Asos, an online fashion retailer, reported a 329% increase in yearly profits after their sales held up as a result of high demand for casual clothing and sportswear during the lockdown. The sales were up for 2020 but their shares dropped on the firm’s cautious outlook as users switched to cheaper ‘loungewear.’
Revenues increased by 19% for the year to the end of August. That is a slight slowdown compared to the 21% growth in the first half of the year. The smart and ‘going out’ clothes became harder to shift.
The group encountered higher costs to implement safety measures at warehouses but saved money as more deliberate buying behavior from consumers meant fewer items were returned.
It increased by up to a £45m boost to the business’s bottom line. That helped pre-tax profits grow to £142m compared to £33m a year earlier. Asos said that its consumer base grew by 3.1 million to 23.4 million including 7.1 million in the United Kingdom.
However, the company said that its ‘average basket value’ of purchases, while up 1% for the year, declined in the second half of the year as:
“customers mixed into lower ASP [average selling price] product categories such as loungewear”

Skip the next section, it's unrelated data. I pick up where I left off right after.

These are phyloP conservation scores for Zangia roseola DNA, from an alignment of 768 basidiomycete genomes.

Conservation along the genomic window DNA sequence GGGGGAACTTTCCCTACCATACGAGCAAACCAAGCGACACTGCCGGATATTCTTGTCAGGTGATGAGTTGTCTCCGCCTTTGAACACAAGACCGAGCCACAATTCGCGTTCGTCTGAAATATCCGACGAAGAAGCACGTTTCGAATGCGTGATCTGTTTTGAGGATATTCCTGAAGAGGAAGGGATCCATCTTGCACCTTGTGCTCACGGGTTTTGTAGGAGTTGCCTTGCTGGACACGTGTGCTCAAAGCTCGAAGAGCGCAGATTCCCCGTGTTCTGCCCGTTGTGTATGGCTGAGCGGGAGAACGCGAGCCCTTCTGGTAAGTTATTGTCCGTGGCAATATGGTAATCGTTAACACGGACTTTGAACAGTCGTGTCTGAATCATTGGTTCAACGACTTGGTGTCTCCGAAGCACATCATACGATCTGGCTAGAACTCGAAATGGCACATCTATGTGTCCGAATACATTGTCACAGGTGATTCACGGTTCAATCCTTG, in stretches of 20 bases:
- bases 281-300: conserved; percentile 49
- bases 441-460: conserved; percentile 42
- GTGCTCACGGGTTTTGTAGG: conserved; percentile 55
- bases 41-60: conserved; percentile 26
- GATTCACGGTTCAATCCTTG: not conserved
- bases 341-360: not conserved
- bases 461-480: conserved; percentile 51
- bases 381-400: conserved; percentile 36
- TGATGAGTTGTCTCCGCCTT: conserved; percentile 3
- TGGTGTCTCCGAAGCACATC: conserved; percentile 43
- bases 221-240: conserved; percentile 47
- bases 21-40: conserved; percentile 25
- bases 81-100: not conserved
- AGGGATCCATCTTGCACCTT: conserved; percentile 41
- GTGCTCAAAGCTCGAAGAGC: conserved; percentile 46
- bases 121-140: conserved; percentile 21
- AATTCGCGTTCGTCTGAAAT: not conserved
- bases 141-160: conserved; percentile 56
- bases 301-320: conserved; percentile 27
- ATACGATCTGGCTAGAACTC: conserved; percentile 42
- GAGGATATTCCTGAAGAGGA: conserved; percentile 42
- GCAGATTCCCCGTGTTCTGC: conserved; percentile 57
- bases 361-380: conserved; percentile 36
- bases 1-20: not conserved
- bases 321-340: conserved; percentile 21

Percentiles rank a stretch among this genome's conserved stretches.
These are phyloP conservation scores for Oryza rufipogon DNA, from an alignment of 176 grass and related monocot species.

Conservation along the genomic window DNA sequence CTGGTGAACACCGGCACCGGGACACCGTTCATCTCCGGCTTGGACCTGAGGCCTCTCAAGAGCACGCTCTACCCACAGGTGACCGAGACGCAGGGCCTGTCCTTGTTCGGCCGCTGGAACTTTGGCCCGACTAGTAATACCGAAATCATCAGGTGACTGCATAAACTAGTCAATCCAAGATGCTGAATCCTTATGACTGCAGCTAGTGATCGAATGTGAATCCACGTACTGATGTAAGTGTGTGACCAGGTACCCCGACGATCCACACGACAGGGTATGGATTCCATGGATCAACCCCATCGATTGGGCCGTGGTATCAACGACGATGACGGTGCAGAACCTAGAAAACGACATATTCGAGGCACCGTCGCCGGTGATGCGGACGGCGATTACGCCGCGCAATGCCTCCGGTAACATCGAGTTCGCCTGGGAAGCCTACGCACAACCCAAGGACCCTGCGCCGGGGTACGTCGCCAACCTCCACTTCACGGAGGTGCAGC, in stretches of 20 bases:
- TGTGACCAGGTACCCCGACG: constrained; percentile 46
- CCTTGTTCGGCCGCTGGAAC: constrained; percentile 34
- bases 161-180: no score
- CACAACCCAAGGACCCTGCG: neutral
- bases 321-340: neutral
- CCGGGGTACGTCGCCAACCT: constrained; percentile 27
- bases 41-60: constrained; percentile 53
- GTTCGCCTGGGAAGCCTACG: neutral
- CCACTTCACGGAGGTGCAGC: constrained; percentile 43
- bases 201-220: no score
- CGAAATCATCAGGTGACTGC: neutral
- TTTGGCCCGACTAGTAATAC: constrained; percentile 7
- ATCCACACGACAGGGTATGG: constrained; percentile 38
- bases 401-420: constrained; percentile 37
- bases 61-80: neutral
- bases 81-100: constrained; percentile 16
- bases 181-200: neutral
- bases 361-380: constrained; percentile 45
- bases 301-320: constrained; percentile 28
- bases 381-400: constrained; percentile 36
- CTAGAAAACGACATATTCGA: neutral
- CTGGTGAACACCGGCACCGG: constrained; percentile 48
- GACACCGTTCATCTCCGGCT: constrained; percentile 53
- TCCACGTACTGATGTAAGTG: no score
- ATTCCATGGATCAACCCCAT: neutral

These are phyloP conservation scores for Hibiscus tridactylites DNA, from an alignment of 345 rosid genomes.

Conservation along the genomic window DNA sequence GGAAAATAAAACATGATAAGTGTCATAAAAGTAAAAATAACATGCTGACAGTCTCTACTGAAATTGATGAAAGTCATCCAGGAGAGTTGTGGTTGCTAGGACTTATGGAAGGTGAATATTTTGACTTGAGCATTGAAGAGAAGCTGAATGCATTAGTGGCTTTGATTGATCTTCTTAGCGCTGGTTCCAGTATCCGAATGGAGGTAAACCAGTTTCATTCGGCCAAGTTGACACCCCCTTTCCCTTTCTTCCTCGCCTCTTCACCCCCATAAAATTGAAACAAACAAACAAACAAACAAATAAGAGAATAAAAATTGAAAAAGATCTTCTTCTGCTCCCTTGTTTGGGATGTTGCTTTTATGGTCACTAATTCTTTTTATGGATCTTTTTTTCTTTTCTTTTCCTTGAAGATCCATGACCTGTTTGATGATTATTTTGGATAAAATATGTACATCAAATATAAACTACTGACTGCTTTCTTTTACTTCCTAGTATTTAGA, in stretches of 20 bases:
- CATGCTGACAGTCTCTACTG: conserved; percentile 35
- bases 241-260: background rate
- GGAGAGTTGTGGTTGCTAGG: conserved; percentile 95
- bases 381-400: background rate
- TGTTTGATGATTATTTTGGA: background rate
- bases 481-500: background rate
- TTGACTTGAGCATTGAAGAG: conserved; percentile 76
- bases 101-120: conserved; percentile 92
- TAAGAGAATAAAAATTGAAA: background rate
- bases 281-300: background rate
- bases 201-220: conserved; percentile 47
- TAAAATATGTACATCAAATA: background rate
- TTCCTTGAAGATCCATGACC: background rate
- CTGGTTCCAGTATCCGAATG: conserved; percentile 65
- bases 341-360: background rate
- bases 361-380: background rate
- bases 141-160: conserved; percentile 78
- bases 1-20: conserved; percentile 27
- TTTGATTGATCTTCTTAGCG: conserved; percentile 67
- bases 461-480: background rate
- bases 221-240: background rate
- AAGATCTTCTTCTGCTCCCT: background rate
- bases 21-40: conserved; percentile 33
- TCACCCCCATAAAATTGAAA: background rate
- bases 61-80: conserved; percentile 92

Nick Beighton, the Chief executive, cautioned:
“life for our 20-something customers is unlikely to return to normal for quite some time amid the pandemic”
Shares fell 7%
Asos had acknowledged slowing growth over the summer of this year, and in its latest statement it said that trading since the end of June 2020 had been solid but with “continued reduced demand for occasion wear”. The firm said that during the year, the pandemic had hit supply chains and caused a “dramatic shift in consumer demand”. Asos added:
“Whilst demand for certain types of product, particular occasion, and formal-wear, remained constrained, we saw strong growth in casualwear and other lockdown relevant products.”
The company said that the market for the ‘going out’ clothes had been heavily impacted by lifestyle restrictions. Nonetheless, it has expanded its casual wear offering to adapt to the “shift in 20-something lifestyle”.
Asos’ sales of sportswear, driven by lockdown demand, grew by 50%. A senior investment analyst at Hargreaves Lansdown, Susannah Streeter, described the results as “impressive”. But she added:
“A depressed economic outlook may push down demand to refresh wardrobes. With venues forced to close at 10 pm and the Christmas party season canceled, profits from party wear will be thin. Job prospects are uncertain for its core group of customers in their 20s and so the company will have to be very choosy about the ranges and prices it offers to maintain demand and stop returns being a major headache once again.”
In July, Asos said that it would repay £1.8m claimed directly from the government furlough schemes.